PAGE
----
For the past two months, the City Council’s Public Safety and Human Services Committee, chaired by West Seattle/South Park Councilmember Lisa Herbold, has been considering a proposal to cut $5.4 million from the Seattle Police Department budget. Despite representing a relatively small part of the SPD budget, it’s loomed large in symbolism even more than effects. Today, on the eve of a possible committee vote, a new proposal – but first some backstory:
The $5.4 million was actually added to the SPD budget last December – as explained in the original council memo, $1.9 million in federal pandemic reimbursement, $1.9 million to cover spending on paid parental leave, and $1.6 million to cover increased separation-pay costs that accompany increased departures from the department. But, sponsoring councilmembers including Herbold originally argued, that money shouldn’t be needed because, said the memo:
• SPD would have had sufficient appropriation authority to cover the $5.4 million had it not overspent its overtime budget, due largely to over-deployment of officers during the largely peaceful demonstrations in the summer of 2020, including a deployment of officers that exceeded $10 million in overtime costs in less than 60 days; and
• That there would be salary savings in SPD’s budget achieved in 2021 due to higher than anticipated attrition that has already occurred in October 2020 and may continue to occur during November 2020 and December 2020.
So they instead sought to move the $5.4 million to the “participatory budgeting” process which has been under way, focused on the development of alternative public-safety responses.
At the committee’s last meeting March 9th, SPD and mayor’s office reps made their case for keeping the money in the budget. Deputy mayor Mike Fong declared flatly that SPD “is in a staffing crisis.” He and others recapped that the department lost 200 officers last year. We have reported, following Southwest Precinct leaders’ appearances at local community meetings, that the precinct serving West Seattle/South Park has lost a third of its staff. The precinct-by-precinct staffing reports in the March 9th agenda packet showed that SW Precinct patrol staffing dropped from 79 to 66 just in the last quarter of last year.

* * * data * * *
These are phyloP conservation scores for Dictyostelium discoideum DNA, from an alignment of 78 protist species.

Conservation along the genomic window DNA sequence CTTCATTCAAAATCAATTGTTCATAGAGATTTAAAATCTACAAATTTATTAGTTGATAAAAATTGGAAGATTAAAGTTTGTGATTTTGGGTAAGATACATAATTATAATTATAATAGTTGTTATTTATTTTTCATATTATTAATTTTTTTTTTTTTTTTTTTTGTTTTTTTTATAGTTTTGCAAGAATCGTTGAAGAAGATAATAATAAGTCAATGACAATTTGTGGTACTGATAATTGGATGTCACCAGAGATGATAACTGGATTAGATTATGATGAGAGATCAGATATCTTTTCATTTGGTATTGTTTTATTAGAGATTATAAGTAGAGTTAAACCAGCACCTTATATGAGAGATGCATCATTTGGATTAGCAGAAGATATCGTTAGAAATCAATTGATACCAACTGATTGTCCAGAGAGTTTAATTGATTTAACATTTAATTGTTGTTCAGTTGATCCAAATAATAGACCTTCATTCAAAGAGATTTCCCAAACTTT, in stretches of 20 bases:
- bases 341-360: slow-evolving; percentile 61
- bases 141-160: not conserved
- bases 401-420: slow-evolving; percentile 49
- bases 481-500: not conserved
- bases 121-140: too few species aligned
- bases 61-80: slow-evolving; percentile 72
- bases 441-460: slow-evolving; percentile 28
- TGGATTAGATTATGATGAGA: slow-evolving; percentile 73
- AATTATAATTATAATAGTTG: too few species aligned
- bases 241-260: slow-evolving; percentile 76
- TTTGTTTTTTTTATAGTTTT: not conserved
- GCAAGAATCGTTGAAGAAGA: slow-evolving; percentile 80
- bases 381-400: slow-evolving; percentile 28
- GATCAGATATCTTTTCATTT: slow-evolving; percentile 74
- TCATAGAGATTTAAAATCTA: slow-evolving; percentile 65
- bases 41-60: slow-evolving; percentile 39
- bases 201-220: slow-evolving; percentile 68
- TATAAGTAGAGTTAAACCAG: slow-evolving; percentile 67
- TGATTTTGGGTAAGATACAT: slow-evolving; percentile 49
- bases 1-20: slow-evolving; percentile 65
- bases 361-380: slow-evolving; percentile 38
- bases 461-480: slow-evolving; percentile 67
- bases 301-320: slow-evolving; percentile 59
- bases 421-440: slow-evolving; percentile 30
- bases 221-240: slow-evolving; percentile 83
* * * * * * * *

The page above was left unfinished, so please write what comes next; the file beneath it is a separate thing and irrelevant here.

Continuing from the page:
This is not because the staffing budget has been cut – but a variety of factors, including the perceived lack of City Council support, has led to departures, SPD says. And if this cut is made, the committee was told, the department could be in a staffing shortage “beyond mitigation.”
Already, the committee was told, the department has “minimum staffing days” more frequently citywide, as well as an increase in times when it’s on “priority call” status – times when they can only dispatch officers to the highest-priority calls, such as violent crimes. Response times are higher, with averages no longer meeting the 7-minute target. And with the redeployment of officers to the patrol ranks, they’ve lost “problem-solving teams,” like the Community Police Teams. But the SPD presentation didn’t just focus on what’s wrong currently – it also focused on how it’s not too late for a positive turning point, with the department still experiencing a record number of applicants for the openings it has – while warning that more officers “will leave if they see these continued cuts.” SPD also spelled out what it would do with the $5.4 million if it’s not cut, including technical support for the increase in online reporting.
At tomorrow’s committee meeting, a vote is possible – which would then send the measure to full council. But at this morning’s weekly council briefing meeting (one hour and 45 minutes into this video), when each councilmember provides a preview of the week ahead, Herbold announced she had come up with a new version of the bill to present tomorrow. We requested and just received a copy – see it here. It cuts less, moving $2 million to “participatory budgeting” instead of the original $5.4 million, and specifies other spending such as 5 mental-health responders to join SPD crisis responses, and also funds the civilian positions, technology improvements, and separation pay funding that SPD had requested, Herbold said..
In addition to announcing the new proposal, Herbold said that even if it – or another version – passes out of committee tomorrow, a final full council vote is likely to be delayed because those overseeing the consent decree have questions before final action. Tomorrow’s meeting is at 9:30 am; the agenda explains how to view it as well as how to sign up to comment.